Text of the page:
A Calculated Risk

A Calculated Risk

by Katherine Neville

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Overview

A Calculated Risk by Katherine Neville

"A dizzying, enjoyable caper...After reading this hard-to-put down thriller, you may put all your money in your mattress."
LOS ANGELES DAILY NEWS
When financial executive Verity Banks' latest proposal is axed by her boss, she decides to show how easy it is to break through automated security, hide money, and then show senior management where it is. Then her former mentor, financial wizard, Dr. Zooltan Tor ups the ante, and dares her to steal a billion dollars, invest it to earn thirty million in three months, then put the original billion back before anyone notices. To heighten the challenge, Tor and Verity will compete against each other, though Tor gives Verity an edge: she can use a computer for her theft, but he cannot....
A BOOK-OF-THE-MONTH-CLUB ALTERNATE SELECTION

Product Details

ISBN-13: 9780345386823
Publisher: Random House Publishing Group
Publication date: 03/28/1994
Edition description: Reprint
Pages: 352
Sales rank: 316,560
Product dimensions: 4.20(w) x 6.87(h) x 0.85(d)

About the Author

Katherine Neville is the author of The Eight, The Magic Circle (a USA Today bestseller), and A Calculated Risk (a New York Times Notable Book). The Eight has been translated into more than thirty languages. In a national poll in Spain by the noted journal El País, The Eight was voted one of the top ten books of all time. Neville lives in Virginia and Washington, D.C.

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3.7 out of 5 based on 0 ratings. 7 reviews.
Pure_Jonel More than 1 year ago
This was an intriguing and enjoyable novel. Neville had me wrapped up in the plot and rooting for the characters. The story was well developed and the narrative kept me up to pace. The twists and turns kept me on my toes, yet Neville never threw anything at me out of left field. I loved that this was an intellectual adventure. I love the strength of the female main character. He presence is definitely command attention throughout, and I appreciated the fact that she didn`t perpetually need to be saved. The relationship between the main characters did give me a moment of giggle. It melded with the plot well, yet at the same time was superfluous to it. The plot fascinated me, the characters intrigued me. Together, this was a novel that I had a hard time walking away from. It`s the mark a great novel. Please note that I received a complimentary copy of this work in exchange for an honest review.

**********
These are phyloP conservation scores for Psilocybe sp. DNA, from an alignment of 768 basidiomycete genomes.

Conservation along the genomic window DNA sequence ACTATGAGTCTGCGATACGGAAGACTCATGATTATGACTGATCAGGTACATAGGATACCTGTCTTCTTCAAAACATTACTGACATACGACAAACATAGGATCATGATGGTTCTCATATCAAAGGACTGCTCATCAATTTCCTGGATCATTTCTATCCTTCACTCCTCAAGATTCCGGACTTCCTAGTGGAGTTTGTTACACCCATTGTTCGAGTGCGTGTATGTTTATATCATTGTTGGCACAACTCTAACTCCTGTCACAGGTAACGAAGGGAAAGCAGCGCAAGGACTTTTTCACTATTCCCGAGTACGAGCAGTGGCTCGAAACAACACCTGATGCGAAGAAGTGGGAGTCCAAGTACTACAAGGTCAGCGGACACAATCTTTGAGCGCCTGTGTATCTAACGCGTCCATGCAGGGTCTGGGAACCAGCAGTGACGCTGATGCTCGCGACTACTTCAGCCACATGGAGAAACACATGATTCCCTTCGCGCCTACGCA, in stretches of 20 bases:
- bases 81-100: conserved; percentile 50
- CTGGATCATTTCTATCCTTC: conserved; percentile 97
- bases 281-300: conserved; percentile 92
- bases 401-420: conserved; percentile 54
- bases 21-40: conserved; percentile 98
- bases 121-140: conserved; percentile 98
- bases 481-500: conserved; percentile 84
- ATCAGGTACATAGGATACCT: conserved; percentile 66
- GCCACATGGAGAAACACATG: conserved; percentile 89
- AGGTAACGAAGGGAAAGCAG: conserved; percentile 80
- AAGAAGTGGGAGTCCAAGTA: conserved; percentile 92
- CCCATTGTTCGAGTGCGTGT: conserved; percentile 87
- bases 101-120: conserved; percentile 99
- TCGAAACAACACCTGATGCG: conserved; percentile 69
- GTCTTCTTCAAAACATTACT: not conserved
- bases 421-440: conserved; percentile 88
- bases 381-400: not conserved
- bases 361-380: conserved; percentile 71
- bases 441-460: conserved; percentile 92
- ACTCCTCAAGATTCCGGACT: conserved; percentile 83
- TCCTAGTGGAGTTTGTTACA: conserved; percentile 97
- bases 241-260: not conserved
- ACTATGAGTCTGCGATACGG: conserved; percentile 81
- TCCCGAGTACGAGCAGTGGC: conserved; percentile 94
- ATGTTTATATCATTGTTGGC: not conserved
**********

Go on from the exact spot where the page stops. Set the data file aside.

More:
carlosmock More than 1 year ago
A Calculated Risk by Katherine Neville This book is about a wager. Verity Banks is a woman who is at the pinnacle of her career. She has no-where else to rise up in the executive ladder. When her proposal to step up the Bank of The World's computer security project is axed by her boss, Kislick Willingly, she decides to hide some money in a place where no one will find it - inside the bank's own computer system. She'll then point it out to senior management how easy such a theft is. To fulfill her plan, Verity recruits her protege and financial wizard, Dr. Zolian Tor. And here lies the wager: Tor challenges Verity to steal more money from the bank than he will earn as he steals money from the SEC. If Verity loses, she'll have to leave everything and work for Tor for a year and one day. Is Verity wins, Tor will get her appointed to The Federal Reserve Bank. The book is poorly written, narrated from a Verity's universal first person point of view. It has some information on the Rothschilds, the world's first bankers - but that plot is never fully developed. It is an easy read, but after "Eight," it was a disappointment.
Anonymous More than 1 year ago
ADG_TAMMY More than 1 year ago
The lead character is reminiscent of "The Eight." Great for bankers, techies, and anyway in need of escapist fare. Would make an excellent indie film.
Anonymous More than 1 year ago
Anonymous More than 1 year ago
nprfan1 More than 1 year ago
This is a good introduction for anyone who doesn't know too much about the world of high finance. Neville explains her plot in clear, unambiguous prose.

Would, however, that she could flesh out her characters the way she does her banking terminology. They are all cardboard cutouts, to one degree or another - some of them have a little more personality than others, but it seems that Neville has been working in those cold heartless banks just a little too long.

The three-star rating is for her explanations of financial terms and transactions; her previous book ("The Eight") was far better.